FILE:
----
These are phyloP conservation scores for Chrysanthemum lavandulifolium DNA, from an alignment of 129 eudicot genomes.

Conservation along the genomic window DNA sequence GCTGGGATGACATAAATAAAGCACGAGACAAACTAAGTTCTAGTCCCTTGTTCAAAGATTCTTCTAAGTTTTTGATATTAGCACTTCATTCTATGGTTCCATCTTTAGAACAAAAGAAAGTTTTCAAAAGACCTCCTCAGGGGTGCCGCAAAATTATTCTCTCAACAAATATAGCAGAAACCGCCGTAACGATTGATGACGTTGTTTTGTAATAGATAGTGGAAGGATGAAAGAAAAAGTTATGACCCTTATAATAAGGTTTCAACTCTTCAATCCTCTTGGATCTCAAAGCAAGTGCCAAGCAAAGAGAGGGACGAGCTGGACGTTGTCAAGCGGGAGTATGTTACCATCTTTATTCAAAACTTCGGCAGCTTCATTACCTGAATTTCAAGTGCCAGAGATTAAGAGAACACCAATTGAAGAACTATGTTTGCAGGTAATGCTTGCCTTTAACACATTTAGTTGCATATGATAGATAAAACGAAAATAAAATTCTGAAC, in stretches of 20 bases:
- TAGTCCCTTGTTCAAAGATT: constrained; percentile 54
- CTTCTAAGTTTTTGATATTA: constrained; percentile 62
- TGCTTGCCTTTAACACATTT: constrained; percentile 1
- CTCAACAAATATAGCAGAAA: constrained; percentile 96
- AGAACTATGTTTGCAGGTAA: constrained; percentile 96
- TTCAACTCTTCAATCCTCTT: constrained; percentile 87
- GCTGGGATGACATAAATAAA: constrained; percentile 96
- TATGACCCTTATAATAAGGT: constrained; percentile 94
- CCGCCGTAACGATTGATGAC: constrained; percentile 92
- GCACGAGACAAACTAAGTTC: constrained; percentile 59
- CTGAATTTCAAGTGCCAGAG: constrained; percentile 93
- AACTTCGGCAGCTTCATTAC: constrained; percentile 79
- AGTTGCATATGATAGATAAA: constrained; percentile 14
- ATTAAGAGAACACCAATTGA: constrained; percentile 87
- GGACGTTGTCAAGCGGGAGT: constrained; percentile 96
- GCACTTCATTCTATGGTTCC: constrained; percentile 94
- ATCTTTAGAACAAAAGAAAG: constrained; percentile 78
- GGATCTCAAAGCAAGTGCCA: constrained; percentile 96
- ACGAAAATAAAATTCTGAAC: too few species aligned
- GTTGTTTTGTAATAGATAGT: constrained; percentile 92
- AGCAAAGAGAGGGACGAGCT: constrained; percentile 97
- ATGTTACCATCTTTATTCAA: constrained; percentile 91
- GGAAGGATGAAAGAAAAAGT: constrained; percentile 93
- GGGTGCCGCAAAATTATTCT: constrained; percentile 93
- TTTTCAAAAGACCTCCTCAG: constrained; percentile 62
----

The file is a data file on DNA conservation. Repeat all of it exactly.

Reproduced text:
These are phyloP conservation scores for Chrysanthemum lavandulifolium DNA, from an alignment of 129 eudicot genomes.

Conservation along the genomic window DNA sequence GCTGGGATGACATAAATAAAGCACGAGACAAACTAAGTTCTAGTCCCTTGTTCAAAGATTCTTCTAAGTTTTTGATATTAGCACTTCATTCTATGGTTCCATCTTTAGAACAAAAGAAAGTTTTCAAAAGACCTCCTCAGGGGTGCCGCAAAATTATTCTCTCAACAAATATAGCAGAAACCGCCGTAACGATTGATGACGTTGTTTTGTAATAGATAGTGGAAGGATGAAAGAAAAAGTTATGACCCTTATAATAAGGTTTCAACTCTTCAATCCTCTTGGATCTCAAAGCAAGTGCCAAGCAAAGAGAGGGACGAGCTGGACGTTGTCAAGCGGGAGTATGTTACCATCTTTATTCAAAACTTCGGCAGCTTCATTACCTGAATTTCAAGTGCCAGAGATTAAGAGAACACCAATTGAAGAACTATGTTTGCAGGTAATGCTTGCCTTTAACACATTTAGTTGCATATGATAGATAAAACGAAAATAAAATTCTGAAC, in stretches of 20 bases:
- TAGTCCCTTGTTCAAAGATT: constrained; percentile 54
- CTTCTAAGTTTTTGATATTA: constrained; percentile 62
- TGCTTGCCTTTAACACATTT: constrained; percentile 1
- CTCAACAAATATAGCAGAAA: constrained; percentile 96
- AGAACTATGTTTGCAGGTAA: constrained; percentile 96
- TTCAACTCTTCAATCCTCTT: constrained; percentile 87
- GCTGGGATGACATAAATAAA: constrained; percentile 96
- TATGACCCTTATAATAAGGT: constrained; percentile 94
- CCGCCGTAACGATTGATGAC: constrained; percentile 92
- GCACGAGACAAACTAAGTTC: constrained; percentile 59
- CTGAATTTCAAGTGCCAGAG: constrained; percentile 93
- AACTTCGGCAGCTTCATTAC: constrained; percentile 79
- AGTTGCATATGATAGATAAA: constrained; percentile 14
- ATTAAGAGAACACCAATTGA: constrained; percentile 87
- GGACGTTGTCAAGCGGGAGT: constrained; percentile 96
- GCACTTCATTCTATGGTTCC: constrained; percentile 94
- ATCTTTAGAACAAAAGAAAG: constrained; percentile 78
- GGATCTCAAAGCAAGTGCCA: constrained; percentile 96
- ACGAAAATAAAATTCTGAAC: too few species aligned
- GTTGTTTTGTAATAGATAGT: constrained; percentile 92
- AGCAAAGAGAGGGACGAGCT: constrained; percentile 97
- ATGTTACCATCTTTATTCAA: constrained; percentile 91
- GGAAGGATGAAAGAAAAAGT: constrained; percentile 93
- GGGTGCCGCAAAATTATTCT: constrained; percentile 93
- TTTTCAAAAGACCTCCTCAG: constrained; percentile 62